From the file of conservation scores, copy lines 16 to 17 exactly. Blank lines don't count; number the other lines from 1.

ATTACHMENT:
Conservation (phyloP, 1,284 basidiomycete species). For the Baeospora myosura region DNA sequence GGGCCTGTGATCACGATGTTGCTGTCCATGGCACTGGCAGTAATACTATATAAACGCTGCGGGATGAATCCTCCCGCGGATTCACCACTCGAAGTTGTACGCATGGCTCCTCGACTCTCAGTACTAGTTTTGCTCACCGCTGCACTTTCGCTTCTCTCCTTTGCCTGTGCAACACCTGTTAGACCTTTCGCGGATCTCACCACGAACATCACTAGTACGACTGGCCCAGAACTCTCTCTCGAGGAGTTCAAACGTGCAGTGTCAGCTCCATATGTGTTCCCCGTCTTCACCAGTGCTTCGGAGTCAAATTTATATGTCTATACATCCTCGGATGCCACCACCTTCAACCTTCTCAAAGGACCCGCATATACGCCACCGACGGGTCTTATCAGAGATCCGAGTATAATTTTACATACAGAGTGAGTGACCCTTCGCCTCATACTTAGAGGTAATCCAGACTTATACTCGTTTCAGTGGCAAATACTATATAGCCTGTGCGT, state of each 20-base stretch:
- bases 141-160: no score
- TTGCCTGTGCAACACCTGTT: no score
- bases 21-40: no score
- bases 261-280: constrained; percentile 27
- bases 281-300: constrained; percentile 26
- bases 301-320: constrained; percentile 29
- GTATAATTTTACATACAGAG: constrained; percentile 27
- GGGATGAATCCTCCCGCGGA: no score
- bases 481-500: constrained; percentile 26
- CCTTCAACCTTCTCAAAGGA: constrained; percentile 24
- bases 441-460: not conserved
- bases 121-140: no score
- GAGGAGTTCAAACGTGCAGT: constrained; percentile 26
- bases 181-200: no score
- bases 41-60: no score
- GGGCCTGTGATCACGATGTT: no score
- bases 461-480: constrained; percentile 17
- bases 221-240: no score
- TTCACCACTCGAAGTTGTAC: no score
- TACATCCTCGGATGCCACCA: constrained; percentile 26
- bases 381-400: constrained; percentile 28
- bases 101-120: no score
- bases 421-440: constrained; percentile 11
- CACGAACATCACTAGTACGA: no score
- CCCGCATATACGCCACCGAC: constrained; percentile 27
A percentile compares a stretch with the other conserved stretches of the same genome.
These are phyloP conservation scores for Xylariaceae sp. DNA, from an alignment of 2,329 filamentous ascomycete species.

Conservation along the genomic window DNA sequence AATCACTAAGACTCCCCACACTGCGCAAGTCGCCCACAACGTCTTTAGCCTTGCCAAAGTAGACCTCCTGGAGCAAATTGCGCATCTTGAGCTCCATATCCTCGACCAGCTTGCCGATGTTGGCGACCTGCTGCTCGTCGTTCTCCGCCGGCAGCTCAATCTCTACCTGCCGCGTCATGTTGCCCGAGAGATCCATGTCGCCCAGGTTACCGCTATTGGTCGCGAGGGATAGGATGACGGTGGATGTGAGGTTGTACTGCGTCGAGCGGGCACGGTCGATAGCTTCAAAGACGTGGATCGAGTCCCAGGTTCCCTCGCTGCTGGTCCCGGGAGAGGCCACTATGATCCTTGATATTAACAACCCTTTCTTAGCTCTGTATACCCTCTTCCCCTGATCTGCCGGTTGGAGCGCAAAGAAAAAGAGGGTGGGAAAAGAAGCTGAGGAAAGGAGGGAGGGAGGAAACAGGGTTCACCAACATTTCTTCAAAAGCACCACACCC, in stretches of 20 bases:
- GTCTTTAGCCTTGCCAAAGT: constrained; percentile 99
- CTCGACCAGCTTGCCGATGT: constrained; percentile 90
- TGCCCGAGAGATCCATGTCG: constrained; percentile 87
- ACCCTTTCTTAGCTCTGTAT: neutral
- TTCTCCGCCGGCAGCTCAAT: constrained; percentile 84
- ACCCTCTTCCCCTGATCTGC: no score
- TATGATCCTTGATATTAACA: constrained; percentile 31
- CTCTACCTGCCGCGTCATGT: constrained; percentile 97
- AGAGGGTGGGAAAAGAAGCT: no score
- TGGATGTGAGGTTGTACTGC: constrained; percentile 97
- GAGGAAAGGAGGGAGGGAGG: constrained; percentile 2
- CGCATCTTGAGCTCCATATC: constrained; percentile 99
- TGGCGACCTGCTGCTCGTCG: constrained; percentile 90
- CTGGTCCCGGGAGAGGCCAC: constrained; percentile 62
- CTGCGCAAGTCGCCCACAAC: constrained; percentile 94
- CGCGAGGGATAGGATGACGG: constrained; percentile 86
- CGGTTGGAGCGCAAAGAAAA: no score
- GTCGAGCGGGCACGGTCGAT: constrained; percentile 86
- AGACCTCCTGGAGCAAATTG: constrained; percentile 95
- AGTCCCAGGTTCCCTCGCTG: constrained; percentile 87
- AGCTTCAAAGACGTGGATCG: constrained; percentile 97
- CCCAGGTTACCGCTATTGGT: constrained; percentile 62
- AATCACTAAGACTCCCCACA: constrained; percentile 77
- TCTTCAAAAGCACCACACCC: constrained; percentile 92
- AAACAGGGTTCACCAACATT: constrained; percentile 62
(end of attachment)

- bases 41-60: no score
- GGGCCTGTGATCACGATGTT: no score